Antitrust & Competition Policy Blog

Editor: D. Daniel Sokol
University of Florida
Levin College of Law

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Friday, August 7, 2009

A Tale of the Google Book Settlement and the Public Interest: Conclusions On The Competitive Elements

Posted by D. Daniel Sokol


“A Tale of the Google Book Settlement and the Public Interest:
Conclusions On The Competitive Elements”

Tuesday, August 11, 2009
12:00 – 2:00 pm
The National Press Club, Washington, D.C.



A debate is brewing over the competitive implications of Google’s book search settlement deal with book publishers and authors. Some believe the deal has the potential to revolutionize access to information online by expanding access to vast volumes of books, while others are concerned about potential effects on competition.

CCIA has assembled a group of leading experts for a discussion of these key competitive elements. David Balto will present and discuss a paper, recently released by the American Constitution Society, entitled “The Earth is Not Flat: The Public Interest and the Google Book Search Settlement: A Reply to Grimmelmann.” Professor James Grimmelman, author of “The Google Book Search Settlement: Ends, Means, and the Future of Books” and “The Google Book Search Settlement: Questions Remain,” will join a respondents panel to offer his review of Balto’s arguments and the merits of the deal.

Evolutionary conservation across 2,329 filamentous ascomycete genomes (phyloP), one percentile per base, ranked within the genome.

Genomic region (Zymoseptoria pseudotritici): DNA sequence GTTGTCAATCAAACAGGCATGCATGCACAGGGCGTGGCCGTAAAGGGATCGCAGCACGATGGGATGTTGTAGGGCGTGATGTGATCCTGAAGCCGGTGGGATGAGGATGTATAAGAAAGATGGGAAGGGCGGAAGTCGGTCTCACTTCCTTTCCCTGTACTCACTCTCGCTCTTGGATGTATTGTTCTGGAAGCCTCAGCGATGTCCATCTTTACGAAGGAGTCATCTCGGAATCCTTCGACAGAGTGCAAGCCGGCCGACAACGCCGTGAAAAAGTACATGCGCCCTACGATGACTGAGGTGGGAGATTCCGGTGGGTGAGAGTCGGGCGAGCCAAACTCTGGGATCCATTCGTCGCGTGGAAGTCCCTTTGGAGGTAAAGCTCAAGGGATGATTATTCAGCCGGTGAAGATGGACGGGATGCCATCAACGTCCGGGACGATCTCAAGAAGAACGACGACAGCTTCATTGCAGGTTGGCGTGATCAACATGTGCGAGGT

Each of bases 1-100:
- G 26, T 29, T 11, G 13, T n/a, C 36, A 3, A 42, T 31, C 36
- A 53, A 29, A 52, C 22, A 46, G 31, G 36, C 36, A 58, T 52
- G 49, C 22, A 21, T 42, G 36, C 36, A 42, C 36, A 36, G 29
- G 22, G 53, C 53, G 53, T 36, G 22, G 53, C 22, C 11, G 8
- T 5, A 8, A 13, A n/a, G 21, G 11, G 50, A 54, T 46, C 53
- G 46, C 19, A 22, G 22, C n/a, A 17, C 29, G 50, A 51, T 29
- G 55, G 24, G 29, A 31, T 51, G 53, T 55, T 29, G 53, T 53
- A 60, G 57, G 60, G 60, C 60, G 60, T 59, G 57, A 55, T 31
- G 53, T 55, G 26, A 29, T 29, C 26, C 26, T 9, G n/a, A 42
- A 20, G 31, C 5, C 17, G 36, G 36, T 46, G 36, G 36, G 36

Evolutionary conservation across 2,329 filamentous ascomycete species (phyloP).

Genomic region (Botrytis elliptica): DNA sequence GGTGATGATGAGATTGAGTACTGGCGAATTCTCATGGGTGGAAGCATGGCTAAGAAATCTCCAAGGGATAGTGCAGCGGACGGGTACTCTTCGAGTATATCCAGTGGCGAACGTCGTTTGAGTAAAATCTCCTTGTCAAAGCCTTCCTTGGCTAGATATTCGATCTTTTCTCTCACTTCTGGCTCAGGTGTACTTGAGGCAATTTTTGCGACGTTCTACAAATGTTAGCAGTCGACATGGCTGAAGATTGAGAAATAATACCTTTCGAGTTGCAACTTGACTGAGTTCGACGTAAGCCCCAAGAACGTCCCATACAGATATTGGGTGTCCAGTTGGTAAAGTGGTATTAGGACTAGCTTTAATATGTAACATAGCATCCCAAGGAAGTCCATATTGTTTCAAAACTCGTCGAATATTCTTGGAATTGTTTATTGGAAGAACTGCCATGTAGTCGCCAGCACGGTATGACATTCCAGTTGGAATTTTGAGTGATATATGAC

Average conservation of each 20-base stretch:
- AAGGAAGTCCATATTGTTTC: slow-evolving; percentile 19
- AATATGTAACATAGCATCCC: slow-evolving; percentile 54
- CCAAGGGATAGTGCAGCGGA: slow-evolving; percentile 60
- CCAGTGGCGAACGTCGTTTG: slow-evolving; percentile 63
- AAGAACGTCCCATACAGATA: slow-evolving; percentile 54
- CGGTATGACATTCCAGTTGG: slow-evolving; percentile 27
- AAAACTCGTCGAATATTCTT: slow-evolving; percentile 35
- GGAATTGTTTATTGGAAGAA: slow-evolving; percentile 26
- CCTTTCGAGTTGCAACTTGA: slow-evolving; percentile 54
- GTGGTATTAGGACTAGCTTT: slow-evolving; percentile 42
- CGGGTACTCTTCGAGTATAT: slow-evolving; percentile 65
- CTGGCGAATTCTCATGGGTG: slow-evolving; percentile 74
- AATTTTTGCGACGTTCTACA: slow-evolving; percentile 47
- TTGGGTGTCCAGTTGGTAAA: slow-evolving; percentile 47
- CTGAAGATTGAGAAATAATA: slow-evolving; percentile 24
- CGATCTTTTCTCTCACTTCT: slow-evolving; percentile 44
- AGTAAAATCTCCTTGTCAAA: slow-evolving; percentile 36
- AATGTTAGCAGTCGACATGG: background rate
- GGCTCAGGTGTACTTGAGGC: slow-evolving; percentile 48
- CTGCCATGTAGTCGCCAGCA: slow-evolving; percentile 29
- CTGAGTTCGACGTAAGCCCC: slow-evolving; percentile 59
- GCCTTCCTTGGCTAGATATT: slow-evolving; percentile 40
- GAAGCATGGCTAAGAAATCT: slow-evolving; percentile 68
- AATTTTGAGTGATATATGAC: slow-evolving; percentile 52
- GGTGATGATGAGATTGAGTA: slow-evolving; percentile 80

12:00 PM        Registration and Boxed Lunch

12:10 PM        Presentation


David Balto, Senior Fellow, Center for American Progress


12:40 PM        Panel Discussion


Ed Black, President and CEO, CCIA (moderator)

David Balto, Senior Fellow, Center for American Progress
Professor James Grimmelmann, Associate Professor, New York Law School

Jonathan Band, Counsel, Library Copyright Alliance    

2:00 PM        Adjournment

 

Space is limited. Please send questions or RSVPs to Danielle Yates at dyates@ccianet.org or 202-783-0070. Register at http://www.ccianet.org.

About CCIA: CCIA is a nonprofit membership organization dedicated to innovation and enhancing society's access to information and communications. CCIA promotes open markets, open systems, open networks and full, fair and open competition in the computer, telecommunications and Internet industries.

Boxed lunch will be served. This is a widely attended event, in compliance with congressional ethics rules.

http://lawprofessors.typepad.com/antitrustprof_blog/2009/08/a-tale-of-the-google-book-settlement-and-the-public-interest-conclusions-on-the-competitive-elements.html

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